Perhaps on the next trip you could convince a couple of people to simulate AE/FN's lack of sleep, forced landing, injuries?,  about a week with minimal or no water/food, then time them to see how long it would take them to make the same trip  (they'd have to do it several times for statistical significance). Any guess how long it would take them?
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Doug
 
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Ric Gillespie

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Re: FAQ: Colorado / Lambrecht Search, 9 July 1937
« Reply #492 on: September 04, 2012, 09:00:28 PM »

Out of curiosity, how long did it take to traverse the 100m?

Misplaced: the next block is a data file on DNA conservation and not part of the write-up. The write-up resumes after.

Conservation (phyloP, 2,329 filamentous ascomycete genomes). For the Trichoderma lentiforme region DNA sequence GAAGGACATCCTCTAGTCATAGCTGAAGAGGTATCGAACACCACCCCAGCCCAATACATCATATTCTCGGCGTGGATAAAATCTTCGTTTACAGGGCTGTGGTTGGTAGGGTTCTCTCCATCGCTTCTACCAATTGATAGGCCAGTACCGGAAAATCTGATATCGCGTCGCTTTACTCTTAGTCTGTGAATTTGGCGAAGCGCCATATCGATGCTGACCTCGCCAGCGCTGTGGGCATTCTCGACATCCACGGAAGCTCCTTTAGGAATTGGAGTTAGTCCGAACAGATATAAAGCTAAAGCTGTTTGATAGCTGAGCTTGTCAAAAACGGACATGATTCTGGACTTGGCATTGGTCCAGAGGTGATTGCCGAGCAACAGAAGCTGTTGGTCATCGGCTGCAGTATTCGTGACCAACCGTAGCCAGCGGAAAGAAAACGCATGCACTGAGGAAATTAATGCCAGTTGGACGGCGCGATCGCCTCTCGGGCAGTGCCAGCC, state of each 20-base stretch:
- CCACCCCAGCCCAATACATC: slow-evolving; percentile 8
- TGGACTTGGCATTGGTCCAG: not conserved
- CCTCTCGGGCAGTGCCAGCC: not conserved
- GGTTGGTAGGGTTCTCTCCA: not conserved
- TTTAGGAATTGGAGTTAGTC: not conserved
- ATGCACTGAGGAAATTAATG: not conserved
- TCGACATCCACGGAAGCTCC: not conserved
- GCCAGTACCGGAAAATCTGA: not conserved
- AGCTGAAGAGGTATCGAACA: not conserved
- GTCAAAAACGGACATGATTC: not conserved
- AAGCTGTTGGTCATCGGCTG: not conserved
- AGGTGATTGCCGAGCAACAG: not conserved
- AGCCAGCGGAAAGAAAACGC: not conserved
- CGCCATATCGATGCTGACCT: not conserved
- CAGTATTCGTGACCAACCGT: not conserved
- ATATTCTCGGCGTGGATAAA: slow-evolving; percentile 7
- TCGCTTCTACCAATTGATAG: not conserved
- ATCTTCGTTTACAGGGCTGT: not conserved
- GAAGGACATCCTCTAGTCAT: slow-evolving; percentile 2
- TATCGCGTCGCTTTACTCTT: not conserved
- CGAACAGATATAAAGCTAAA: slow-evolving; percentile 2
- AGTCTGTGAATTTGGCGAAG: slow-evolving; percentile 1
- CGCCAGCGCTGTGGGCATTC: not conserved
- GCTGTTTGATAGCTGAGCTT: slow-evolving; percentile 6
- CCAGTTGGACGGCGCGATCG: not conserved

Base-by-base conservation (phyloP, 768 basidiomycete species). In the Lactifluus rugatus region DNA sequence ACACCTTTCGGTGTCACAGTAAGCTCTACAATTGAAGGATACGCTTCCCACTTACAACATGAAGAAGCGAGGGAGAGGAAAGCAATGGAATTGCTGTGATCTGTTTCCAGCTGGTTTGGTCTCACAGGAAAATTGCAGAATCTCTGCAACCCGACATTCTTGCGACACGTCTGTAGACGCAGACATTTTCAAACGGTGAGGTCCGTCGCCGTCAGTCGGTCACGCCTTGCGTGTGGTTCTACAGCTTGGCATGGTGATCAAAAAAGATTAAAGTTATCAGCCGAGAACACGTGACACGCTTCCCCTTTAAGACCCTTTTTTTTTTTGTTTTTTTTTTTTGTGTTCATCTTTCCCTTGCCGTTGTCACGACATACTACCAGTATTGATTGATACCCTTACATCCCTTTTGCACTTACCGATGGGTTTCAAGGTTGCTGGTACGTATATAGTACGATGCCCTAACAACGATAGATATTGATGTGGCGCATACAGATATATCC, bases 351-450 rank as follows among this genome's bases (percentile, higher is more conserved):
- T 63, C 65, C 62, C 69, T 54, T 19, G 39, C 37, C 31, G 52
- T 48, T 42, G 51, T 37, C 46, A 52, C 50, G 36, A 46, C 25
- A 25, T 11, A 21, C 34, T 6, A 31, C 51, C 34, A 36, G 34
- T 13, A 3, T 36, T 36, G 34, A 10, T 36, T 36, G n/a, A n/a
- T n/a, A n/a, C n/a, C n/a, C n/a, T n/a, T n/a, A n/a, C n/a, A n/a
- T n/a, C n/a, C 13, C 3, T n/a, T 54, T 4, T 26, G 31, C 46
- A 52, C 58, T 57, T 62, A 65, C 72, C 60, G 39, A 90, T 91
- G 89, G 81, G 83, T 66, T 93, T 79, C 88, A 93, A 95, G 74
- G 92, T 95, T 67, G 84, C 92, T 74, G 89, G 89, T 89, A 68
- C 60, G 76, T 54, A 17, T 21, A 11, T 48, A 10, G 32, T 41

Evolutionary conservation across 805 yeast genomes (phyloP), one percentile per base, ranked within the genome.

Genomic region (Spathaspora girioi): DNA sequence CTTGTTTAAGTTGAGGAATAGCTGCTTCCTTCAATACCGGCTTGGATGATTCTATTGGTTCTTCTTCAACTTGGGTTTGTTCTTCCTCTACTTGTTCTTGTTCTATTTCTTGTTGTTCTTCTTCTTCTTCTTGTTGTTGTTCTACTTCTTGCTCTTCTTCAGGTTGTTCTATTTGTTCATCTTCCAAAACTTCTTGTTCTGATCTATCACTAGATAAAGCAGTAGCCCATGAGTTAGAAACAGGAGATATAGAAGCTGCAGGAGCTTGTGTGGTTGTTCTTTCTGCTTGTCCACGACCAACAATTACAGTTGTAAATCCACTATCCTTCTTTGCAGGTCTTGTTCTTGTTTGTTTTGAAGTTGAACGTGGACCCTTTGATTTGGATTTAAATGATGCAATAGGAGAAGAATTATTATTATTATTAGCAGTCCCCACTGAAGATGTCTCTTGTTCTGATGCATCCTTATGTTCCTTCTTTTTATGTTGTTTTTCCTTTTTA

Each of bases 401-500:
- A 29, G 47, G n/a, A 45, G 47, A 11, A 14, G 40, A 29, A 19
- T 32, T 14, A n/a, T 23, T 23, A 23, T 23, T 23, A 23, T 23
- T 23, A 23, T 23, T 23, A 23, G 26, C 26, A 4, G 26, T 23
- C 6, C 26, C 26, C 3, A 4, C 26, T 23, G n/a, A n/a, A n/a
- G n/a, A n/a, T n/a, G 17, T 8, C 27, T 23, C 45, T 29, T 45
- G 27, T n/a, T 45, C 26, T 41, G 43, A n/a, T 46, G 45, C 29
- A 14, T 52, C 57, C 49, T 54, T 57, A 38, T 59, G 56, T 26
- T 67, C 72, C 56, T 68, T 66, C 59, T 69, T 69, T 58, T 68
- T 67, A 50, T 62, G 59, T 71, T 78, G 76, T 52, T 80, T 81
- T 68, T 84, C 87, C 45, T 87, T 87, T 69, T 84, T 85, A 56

We didn't go back all the way back into the buka.  No reason to (at that time). On Niku, you don't go bashing through the scaevola without a good reason.

Perhaps on the next trip you could convince a couple of people to simulate AE/FN's lack of sleep, forced landing, injuries?,  about a week with minimal or no water/food, then time them to see how long it would take them to make the same trip  (they'd have to do it several times for statistical significance). Any guess how long it would take them?

We do a pretty good simulation of those conditions anyway. ;D  How long would it take?  My guess would be maybe 15 minutes.
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Bob Lanz

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Re: FAQ: Colorado / Lambrecht Search, 9 July 1937
« Reply #493 on: September 04, 2012, 09:16:02 PM »